Long before the research at Cambridge there was this:



A Plan for the Improvement of Spelling in the English Language
By Mark Twain

For example, in Year 1 that useless letter c would be dropped to be replased either by k or s, and likewise x would no longer be part of the alphabet. The only kase in which c would be retained would be the ch formation, which will be dealt with later.

Year 2 might reform w spelling, so that which and one would take the same konsonant, wile Year 3 might well abolish y replasing it with i and Iear 4 might fiks the g/j anomali wonse and for all.

Jenerally, then, the improvement would kontinue iear bai iear with Iear 5 doing awai with useless double konsonants, and Iears 6-12 or so modifaiing vowlz and the rimeining voist and unvoist konsonants.

Bai Iear 15 or sou, it wud fainali bi posibl tu meik ius ov thi ridandant letez c, y and x -- bai now jast a memori in the maindz ov ould doderez -- tu riplais ch, sh, and th rispektivli.

Fainali, xen, aafte sam 20 iers ov orxogrefkl riform, wi wud hev a lojikl, kohirnt speling in ius xrewawt xe Ingliy-spiking werld.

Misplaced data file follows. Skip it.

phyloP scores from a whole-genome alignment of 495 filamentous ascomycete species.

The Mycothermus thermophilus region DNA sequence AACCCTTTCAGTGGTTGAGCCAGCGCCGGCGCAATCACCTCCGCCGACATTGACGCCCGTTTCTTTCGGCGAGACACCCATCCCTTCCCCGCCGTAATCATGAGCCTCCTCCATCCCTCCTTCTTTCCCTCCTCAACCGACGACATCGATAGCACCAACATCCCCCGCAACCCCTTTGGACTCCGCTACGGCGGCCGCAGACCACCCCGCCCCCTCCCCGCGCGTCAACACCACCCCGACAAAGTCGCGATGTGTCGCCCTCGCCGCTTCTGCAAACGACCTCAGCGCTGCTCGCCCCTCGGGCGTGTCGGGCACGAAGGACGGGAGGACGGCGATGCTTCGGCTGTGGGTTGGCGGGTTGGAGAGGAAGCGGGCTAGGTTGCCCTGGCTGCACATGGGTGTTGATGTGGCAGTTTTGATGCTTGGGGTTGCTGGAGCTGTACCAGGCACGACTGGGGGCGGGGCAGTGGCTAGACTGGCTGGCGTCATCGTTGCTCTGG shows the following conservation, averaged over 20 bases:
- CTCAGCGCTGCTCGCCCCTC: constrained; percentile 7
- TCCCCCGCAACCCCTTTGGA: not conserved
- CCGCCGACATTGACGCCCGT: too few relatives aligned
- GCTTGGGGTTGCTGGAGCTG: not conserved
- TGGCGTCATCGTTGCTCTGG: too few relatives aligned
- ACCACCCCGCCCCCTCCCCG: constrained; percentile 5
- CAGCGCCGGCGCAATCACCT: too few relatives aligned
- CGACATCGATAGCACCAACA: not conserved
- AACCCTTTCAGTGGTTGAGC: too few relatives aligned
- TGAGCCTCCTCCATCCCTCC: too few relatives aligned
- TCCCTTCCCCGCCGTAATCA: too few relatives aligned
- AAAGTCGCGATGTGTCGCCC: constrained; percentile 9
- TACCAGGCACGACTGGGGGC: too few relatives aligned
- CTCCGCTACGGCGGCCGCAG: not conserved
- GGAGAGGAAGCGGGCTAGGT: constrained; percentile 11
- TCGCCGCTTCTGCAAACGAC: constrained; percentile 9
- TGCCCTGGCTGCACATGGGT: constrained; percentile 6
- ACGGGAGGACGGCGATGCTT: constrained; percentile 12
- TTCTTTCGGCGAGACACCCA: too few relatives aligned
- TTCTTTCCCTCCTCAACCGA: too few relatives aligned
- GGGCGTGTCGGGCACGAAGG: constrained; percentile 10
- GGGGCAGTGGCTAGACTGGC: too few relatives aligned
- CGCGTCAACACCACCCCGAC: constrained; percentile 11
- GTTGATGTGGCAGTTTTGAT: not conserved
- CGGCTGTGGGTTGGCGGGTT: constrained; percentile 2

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Old July 12th, 2006, 12:30 PM   #3
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Old July 13th, 2006, 03:37 AM   #4
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I don't think even a spell checker can fix that.
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Old July 13th, 2006, 04:32 AM   #5
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Aha, aha, what a laugh,

I say. Does this jumbled spelling apply to all languages? I'd like to see the Chinese try it!!
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Old July 13th, 2006, 06:17 AM   #6
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Quote:
Originally Posted by Frank Granovski
I don't think even a spell checker can fix that.
I had it save as a Word document, and yes it was a spell checker nightmare, a sea of red!

Since you mentioned though, I ran the spell checker on it and surprisingly it found the right word about 65% of the time. Might be an insite as to how they work.

Mike
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Old July 13th, 2006, 09:13 AM   #7
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Insight not insite!